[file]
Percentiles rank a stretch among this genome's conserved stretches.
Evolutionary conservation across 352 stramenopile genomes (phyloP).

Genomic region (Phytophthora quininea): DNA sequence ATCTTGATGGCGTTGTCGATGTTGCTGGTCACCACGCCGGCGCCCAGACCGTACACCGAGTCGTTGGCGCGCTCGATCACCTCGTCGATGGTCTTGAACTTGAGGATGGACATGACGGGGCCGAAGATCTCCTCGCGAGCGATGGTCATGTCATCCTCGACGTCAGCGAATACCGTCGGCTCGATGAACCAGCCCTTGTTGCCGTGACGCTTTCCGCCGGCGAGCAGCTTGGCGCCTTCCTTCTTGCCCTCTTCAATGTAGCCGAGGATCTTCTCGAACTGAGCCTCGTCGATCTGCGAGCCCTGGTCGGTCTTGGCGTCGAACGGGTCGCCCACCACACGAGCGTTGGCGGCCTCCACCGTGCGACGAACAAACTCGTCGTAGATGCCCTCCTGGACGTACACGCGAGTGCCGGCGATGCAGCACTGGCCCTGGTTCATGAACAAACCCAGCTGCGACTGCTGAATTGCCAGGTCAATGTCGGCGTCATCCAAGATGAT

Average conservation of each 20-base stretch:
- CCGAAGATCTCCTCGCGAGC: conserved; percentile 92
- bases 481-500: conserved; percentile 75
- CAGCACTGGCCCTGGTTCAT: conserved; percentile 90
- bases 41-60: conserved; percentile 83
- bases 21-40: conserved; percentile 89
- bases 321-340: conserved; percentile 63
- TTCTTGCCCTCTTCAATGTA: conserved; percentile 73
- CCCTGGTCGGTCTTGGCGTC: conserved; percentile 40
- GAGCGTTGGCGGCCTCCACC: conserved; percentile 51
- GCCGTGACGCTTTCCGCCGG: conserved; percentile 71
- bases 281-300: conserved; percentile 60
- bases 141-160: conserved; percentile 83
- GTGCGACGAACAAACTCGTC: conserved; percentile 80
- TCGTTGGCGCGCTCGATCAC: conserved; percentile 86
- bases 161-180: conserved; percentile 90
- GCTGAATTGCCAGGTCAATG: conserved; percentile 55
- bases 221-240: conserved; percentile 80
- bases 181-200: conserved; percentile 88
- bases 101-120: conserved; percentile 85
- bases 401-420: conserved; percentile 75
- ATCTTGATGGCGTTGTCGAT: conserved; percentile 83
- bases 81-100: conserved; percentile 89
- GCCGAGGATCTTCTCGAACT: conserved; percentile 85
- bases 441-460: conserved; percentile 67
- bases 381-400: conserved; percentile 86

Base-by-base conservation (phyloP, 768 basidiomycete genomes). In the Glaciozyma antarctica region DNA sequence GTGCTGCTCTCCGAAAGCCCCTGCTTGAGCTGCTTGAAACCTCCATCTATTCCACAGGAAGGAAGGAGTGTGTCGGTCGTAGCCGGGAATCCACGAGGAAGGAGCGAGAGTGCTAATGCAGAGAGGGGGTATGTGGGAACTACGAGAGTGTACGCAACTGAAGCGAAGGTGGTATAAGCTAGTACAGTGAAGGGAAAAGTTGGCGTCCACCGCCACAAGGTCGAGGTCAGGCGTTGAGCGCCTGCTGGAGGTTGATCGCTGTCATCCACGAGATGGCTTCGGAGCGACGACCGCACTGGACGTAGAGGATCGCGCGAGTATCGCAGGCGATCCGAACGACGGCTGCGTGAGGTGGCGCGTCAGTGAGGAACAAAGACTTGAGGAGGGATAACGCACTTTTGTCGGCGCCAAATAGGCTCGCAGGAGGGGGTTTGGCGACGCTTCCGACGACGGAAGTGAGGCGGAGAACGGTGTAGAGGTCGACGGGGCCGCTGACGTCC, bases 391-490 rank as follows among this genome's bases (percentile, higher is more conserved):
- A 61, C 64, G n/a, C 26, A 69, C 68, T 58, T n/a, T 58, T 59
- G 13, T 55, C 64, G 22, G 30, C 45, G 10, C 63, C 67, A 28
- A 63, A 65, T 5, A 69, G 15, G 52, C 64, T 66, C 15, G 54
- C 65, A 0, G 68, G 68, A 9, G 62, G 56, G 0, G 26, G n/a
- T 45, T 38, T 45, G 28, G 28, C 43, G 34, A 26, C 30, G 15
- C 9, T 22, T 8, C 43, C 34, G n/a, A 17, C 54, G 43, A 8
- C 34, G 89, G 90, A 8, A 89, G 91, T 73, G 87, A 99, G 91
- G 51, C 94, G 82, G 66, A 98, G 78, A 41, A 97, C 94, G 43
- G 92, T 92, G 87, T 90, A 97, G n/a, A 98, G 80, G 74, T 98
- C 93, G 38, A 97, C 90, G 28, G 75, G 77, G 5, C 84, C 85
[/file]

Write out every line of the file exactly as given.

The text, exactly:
Percentiles rank a stretch among this genome's conserved stretches.
Evolutionary conservation across 352 stramenopile genomes (phyloP).

Genomic region (Phytophthora quininea): DNA sequence ATCTTGATGGCGTTGTCGATGTTGCTGGTCACCACGCCGGCGCCCAGACCGTACACCGAGTCGTTGGCGCGCTCGATCACCTCGTCGATGGTCTTGAACTTGAGGATGGACATGACGGGGCCGAAGATCTCCTCGCGAGCGATGGTCATGTCATCCTCGACGTCAGCGAATACCGTCGGCTCGATGAACCAGCCCTTGTTGCCGTGACGCTTTCCGCCGGCGAGCAGCTTGGCGCCTTCCTTCTTGCCCTCTTCAATGTAGCCGAGGATCTTCTCGAACTGAGCCTCGTCGATCTGCGAGCCCTGGTCGGTCTTGGCGTCGAACGGGTCGCCCACCACACGAGCGTTGGCGGCCTCCACCGTGCGACGAACAAACTCGTCGTAGATGCCCTCCTGGACGTACACGCGAGTGCCGGCGATGCAGCACTGGCCCTGGTTCATGAACAAACCCAGCTGCGACTGCTGAATTGCCAGGTCAATGTCGGCGTCATCCAAGATGAT

Average conservation of each 20-base stretch:
- CCGAAGATCTCCTCGCGAGC: conserved; percentile 92
- bases 481-500: conserved; percentile 75
- CAGCACTGGCCCTGGTTCAT: conserved; percentile 90
- bases 41-60: conserved; percentile 83
- bases 21-40: conserved; percentile 89
- bases 321-340: conserved; percentile 63
- TTCTTGCCCTCTTCAATGTA: conserved; percentile 73
- CCCTGGTCGGTCTTGGCGTC: conserved; percentile 40
- GAGCGTTGGCGGCCTCCACC: conserved; percentile 51
- GCCGTGACGCTTTCCGCCGG: conserved; percentile 71
- bases 281-300: conserved; percentile 60
- bases 141-160: conserved; percentile 83
- GTGCGACGAACAAACTCGTC: conserved; percentile 80
- TCGTTGGCGCGCTCGATCAC: conserved; percentile 86
- bases 161-180: conserved; percentile 90
- GCTGAATTGCCAGGTCAATG: conserved; percentile 55
- bases 221-240: conserved; percentile 80
- bases 181-200: conserved; percentile 88
- bases 101-120: conserved; percentile 85
- bases 401-420: conserved; percentile 75
- ATCTTGATGGCGTTGTCGAT: conserved; percentile 83
- bases 81-100: conserved; percentile 89
- GCCGAGGATCTTCTCGAACT: conserved; percentile 85
- bases 441-460: conserved; percentile 67
- bases 381-400: conserved; percentile 86

Base-by-base conservation (phyloP, 768 basidiomycete genomes). In the Glaciozyma antarctica region DNA sequence GTGCTGCTCTCCGAAAGCCCCTGCTTGAGCTGCTTGAAACCTCCATCTATTCCACAGGAAGGAAGGAGTGTGTCGGTCGTAGCCGGGAATCCACGAGGAAGGAGCGAGAGTGCTAATGCAGAGAGGGGGTATGTGGGAACTACGAGAGTGTACGCAACTGAAGCGAAGGTGGTATAAGCTAGTACAGTGAAGGGAAAAGTTGGCGTCCACCGCCACAAGGTCGAGGTCAGGCGTTGAGCGCCTGCTGGAGGTTGATCGCTGTCATCCACGAGATGGCTTCGGAGCGACGACCGCACTGGACGTAGAGGATCGCGCGAGTATCGCAGGCGATCCGAACGACGGCTGCGTGAGGTGGCGCGTCAGTGAGGAACAAAGACTTGAGGAGGGATAACGCACTTTTGTCGGCGCCAAATAGGCTCGCAGGAGGGGGTTTGGCGACGCTTCCGACGACGGAAGTGAGGCGGAGAACGGTGTAGAGGTCGACGGGGCCGCTGACGTCC, bases 391-490 rank as follows among this genome's bases (percentile, higher is more conserved):
- A 61, C 64, G n/a, C 26, A 69, C 68, T 58, T n/a, T 58, T 59
- G 13, T 55, C 64, G 22, G 30, C 45, G 10, C 63, C 67, A 28
- A 63, A 65, T 5, A 69, G 15, G 52, C 64, T 66, C 15, G 54
- C 65, A 0, G 68, G 68, A 9, G 62, G 56, G 0, G 26, G n/a
- T 45, T 38, T 45, G 28, G 28, C 43, G 34, A 26, C 30, G 15
- C 9, T 22, T 8, C 43, C 34, G n/a, A 17, C 54, G 43, A 8
- C 34, G 89, G 90, A 8, A 89, G 91, T 73, G 87, A 99, G 91
- G 51, C 94, G 82, G 66, A 98, G 78, A 41, A 97, C 94, G 43
- G 92, T 92, G 87, T 90, A 97, G n/a, A 98, G 80, G 74, T 98
- C 93, G 38, A 97, C 90, G 28, G 75, G 77, G 5, C 84, C 85